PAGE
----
The European Commission wants to impose USB-C on most mobile devices
Kelvin Chan, writing of AP News about the EU demanding a single plug for phones:
The European Union announced plans Thursday to require the smartphone industry to adopt a uniform charging cord for mobile devices, a push that could eliminate the all-too-familiar experience of rummaging through a drawer full of tangled cables to find the right one.
All too familiar? Do people look for a cable every day to charge their phone? Do people get a new phone every week? If you have such a cable-filled drawer, maybe you have to look into it once or twice a year, but how is this a first-world problem? How on Earth is this an environmental priority for the European Commission in the era of NFTs and bitcoins?
The main holdout is Apple, which said it was concerned the new rules would limit innovation, and that would end up hurting consumers. iPhones come with the company’s own Lightning charging port, though the newest models come with cables that can be plugged into a USB-C socket.
The wall-socket situation, I think, is an even worse problem, not mentioned at all in the legislation. Now that most companies, including Apple, are starting to use USB-C on the other end of the cable, the billions of USB-A plugs on chargers, in cars and on many devices will become more or less useless. Since we change phones every 2 to 3 years anyway, unlike charging bricks (some of them I have since the 2000s), and that phones are sold with a cable but without a charger, shouldn’t the legislation focus on the other end of that cable too, where innovation and space are less critical than on the device side? How is regulating only one end of the cables truly useful regarding e-waste and improving consumer convenience?
The push by the EU will certainly be cheered by the millions of people who have searched through a jumble of snarled cables for the one that fits their phone.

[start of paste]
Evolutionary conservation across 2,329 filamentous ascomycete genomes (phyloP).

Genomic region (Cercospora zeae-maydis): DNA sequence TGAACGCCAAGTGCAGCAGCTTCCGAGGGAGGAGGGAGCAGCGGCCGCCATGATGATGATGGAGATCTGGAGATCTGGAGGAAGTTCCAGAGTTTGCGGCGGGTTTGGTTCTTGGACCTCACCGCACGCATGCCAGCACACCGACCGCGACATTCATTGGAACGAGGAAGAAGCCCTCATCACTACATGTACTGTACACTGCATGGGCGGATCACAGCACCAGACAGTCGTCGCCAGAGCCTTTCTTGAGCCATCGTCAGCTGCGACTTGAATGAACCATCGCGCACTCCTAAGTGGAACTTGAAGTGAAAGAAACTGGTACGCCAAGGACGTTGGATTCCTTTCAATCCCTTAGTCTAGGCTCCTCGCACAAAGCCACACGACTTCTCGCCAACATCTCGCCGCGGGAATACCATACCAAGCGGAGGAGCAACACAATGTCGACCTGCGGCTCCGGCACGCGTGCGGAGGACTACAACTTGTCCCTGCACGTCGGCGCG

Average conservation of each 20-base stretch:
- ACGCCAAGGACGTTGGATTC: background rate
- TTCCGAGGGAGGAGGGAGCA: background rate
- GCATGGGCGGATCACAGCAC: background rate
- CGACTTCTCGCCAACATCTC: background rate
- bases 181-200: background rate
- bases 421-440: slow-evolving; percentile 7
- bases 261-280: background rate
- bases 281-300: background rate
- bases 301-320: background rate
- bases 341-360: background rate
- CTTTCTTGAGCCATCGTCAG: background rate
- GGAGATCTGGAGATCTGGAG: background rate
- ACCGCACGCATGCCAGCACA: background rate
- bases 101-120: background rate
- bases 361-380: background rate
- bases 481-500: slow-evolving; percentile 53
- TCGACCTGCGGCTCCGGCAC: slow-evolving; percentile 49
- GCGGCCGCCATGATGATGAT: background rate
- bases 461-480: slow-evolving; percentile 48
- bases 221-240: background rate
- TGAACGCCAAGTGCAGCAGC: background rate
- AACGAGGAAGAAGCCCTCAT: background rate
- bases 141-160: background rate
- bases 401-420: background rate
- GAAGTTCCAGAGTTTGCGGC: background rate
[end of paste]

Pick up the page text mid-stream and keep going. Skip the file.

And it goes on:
What about the millions who have been using Lightning for the past 9 years without ever having to think about it? Pretty sure Lightning — introduced in 2012 with the iPhone 5 — is the least offending standard in terms of waste, since it hasn’t changed in 9 years. All those cables will end up being useless, so much for limiting waste.
The commission said the typical EU resident owns at least three chargers, and use two regularly, but 38% of people report not being able to charge their phones at least once because they couldn’t find a compatible charger.
In my own experience, having worked at Xiaomi, the main issue with cables comes for the slowest switch ever, the switch from Micro-USB to USB-C. For years, the two plug formats coexisted, and depending on which Android phone you’d get, you’d have a different cable, not even mentioning the accessories such as external batteries, wireless earbuds, etc. So, maybe this law could be sort of effective if there is one cable to rule them all, on both sides of the cable?
Earbuds, smartwatches and fitness trackers aren’t included.
Well, if earbuds are not included in the law, I’m sure all the problems will go away, and people will have a drawer full of tangled earbuds cables, and the one cable for the phones. You know, progress.
I get the ambition of this proposed legislation, I do, but I think it not only comes way too late (should have happened in the early days of USB-C circa 2015), only focuses on the device-end of the cable — which is dumb — but it will soon be a burden for the whole industry: looking forward to 2037 when the EC finally updates the law to allow a newer and better type of plug.